Going Native: Wild Bees Mingle with Honey Bees
When honey bees interact with wild native bees, they become better pollinators.
This finding comes at a time when populations of honey bees have been decimated by parasitic mites, and it suggests that protecting wild native bees and their habitats could play a crucial role in ensuring adequate pollination for important crops.
Sarah Greenleaf, a UC Davis plant pathologist, and Claire Kremen, an assistant professor of organisms and environment at CNR, observed the behavior of managed honey bee hives and wild native bees in sunflower fields over two growing seasons.
In fields where wild bees were rare, a single visit by a honey bee produced an average of three seeds. But as wild bee numbers increased, so did the number of seeds produced per honey bee visit, up to an average of 15 seeds per visit.
When Kremen and Greenleaf followed the behavior of their tiny subjects, they discovered the reason for the boost in pollination: Like the captain of a plane switching out of autopilot when she spots a craft nearby, a honey bee alters its flight pattern after meeting up with a wild bee on a sunflower head. Anything that causes honey bees to alter their foraging behavior improves the likelihood that they will move between different kinds of flowers.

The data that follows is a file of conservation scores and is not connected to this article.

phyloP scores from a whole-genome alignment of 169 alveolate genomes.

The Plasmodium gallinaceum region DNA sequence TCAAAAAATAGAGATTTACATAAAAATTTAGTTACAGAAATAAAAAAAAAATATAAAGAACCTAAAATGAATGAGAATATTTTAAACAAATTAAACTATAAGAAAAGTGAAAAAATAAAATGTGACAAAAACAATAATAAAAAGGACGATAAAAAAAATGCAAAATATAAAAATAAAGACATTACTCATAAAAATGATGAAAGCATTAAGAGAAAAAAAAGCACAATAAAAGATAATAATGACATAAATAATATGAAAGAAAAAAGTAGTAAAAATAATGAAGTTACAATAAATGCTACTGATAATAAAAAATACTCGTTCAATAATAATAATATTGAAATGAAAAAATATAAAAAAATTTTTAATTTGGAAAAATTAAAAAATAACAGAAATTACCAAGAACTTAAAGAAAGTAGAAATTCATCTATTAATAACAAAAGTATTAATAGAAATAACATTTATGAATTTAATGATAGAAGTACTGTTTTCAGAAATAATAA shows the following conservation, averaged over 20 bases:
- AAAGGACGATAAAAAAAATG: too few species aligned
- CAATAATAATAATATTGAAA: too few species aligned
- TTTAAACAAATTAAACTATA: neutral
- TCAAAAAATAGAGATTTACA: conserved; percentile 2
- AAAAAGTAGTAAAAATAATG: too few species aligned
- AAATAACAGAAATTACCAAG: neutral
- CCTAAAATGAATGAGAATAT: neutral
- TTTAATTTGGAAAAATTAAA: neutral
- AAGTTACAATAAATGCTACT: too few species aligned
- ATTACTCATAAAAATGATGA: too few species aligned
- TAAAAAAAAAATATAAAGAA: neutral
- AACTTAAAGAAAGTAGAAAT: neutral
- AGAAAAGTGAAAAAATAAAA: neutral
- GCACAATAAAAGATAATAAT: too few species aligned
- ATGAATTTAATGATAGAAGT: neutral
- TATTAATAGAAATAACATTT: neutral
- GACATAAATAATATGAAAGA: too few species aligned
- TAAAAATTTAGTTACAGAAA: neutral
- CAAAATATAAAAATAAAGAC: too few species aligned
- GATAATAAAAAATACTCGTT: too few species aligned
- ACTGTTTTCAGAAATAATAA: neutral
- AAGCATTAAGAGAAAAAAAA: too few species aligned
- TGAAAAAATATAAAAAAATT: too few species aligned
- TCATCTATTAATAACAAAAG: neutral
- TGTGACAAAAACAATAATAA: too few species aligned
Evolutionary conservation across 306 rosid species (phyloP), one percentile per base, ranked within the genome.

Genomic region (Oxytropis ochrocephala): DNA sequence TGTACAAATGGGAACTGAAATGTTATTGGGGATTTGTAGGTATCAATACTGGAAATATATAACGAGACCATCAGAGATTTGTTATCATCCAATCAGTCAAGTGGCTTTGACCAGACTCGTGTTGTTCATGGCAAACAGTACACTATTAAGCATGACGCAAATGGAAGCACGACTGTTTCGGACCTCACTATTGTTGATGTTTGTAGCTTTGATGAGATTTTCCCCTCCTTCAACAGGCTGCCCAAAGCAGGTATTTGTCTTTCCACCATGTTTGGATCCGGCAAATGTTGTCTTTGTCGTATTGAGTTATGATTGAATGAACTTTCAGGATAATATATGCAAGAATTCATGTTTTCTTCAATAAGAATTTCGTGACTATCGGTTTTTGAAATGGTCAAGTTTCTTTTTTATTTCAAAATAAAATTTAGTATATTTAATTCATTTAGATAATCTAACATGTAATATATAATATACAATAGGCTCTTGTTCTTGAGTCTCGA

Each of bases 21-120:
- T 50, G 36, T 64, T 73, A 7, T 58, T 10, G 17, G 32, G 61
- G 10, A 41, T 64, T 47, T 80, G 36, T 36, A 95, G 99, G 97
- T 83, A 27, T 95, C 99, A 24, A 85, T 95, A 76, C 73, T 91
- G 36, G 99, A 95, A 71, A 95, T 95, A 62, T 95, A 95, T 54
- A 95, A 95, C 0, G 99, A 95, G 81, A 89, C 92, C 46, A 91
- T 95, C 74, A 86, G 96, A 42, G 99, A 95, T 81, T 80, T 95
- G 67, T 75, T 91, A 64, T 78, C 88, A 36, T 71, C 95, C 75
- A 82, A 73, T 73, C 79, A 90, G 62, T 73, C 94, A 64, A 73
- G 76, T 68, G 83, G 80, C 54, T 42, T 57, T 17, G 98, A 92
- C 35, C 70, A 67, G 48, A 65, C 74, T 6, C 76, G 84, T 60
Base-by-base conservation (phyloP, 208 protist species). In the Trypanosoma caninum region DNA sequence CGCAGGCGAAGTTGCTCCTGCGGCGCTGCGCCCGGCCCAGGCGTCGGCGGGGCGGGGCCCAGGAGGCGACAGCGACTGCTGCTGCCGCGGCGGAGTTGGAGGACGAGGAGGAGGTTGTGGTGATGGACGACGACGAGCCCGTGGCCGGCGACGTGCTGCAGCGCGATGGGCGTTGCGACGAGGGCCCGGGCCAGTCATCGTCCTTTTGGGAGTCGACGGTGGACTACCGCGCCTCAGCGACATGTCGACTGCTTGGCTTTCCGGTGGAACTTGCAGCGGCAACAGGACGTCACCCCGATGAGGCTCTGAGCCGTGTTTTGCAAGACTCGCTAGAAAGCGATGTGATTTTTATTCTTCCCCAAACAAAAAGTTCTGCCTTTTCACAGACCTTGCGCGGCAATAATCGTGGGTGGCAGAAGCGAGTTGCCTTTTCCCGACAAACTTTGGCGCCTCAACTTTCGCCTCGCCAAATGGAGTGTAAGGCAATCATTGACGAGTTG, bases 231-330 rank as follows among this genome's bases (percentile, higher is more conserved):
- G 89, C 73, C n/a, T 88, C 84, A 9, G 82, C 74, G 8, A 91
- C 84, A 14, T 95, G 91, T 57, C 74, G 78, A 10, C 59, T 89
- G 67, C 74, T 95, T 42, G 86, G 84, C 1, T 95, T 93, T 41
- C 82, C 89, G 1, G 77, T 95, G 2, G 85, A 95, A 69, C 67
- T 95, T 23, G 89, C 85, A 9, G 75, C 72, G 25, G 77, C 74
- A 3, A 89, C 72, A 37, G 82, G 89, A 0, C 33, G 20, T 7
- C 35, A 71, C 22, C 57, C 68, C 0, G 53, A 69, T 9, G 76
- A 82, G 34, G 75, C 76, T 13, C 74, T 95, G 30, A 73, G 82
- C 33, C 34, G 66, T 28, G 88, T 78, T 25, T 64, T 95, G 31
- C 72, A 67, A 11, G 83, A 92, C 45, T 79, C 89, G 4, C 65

“Wild bees make the honey bees more skittish so they move more frequently between the different cultivars,” Kremen explains. “Each time they move, they have the possibility of transporting the pollen between the rows.”
The honey bee, Apis mellifera, was imported to the Americas centuries ago and now is the principal species used for crop pollination worldwide. Since the 1980s, when two species of mites that parasitize honey bees were inadvertently introduced into the United States, populations of honey bees living in the wild have all but disappeared, and the number of managed hives has plummeted from 4 million to 2.4 million. Along with honey bee declines, populations of wild bees are also dropping, Greenleaf said. Habitat loss and “unfriendly farming practices” have both taken a toll.
Conserving patches of natural habitat for native bees in agricultural areas could help maintain their populations and provide better pollination for crops, Kremen says. “Given that we don’t have enough honey bees,” Greenleaf says, “it’s really great that there’s a way to make the ones that are left better pollinators.”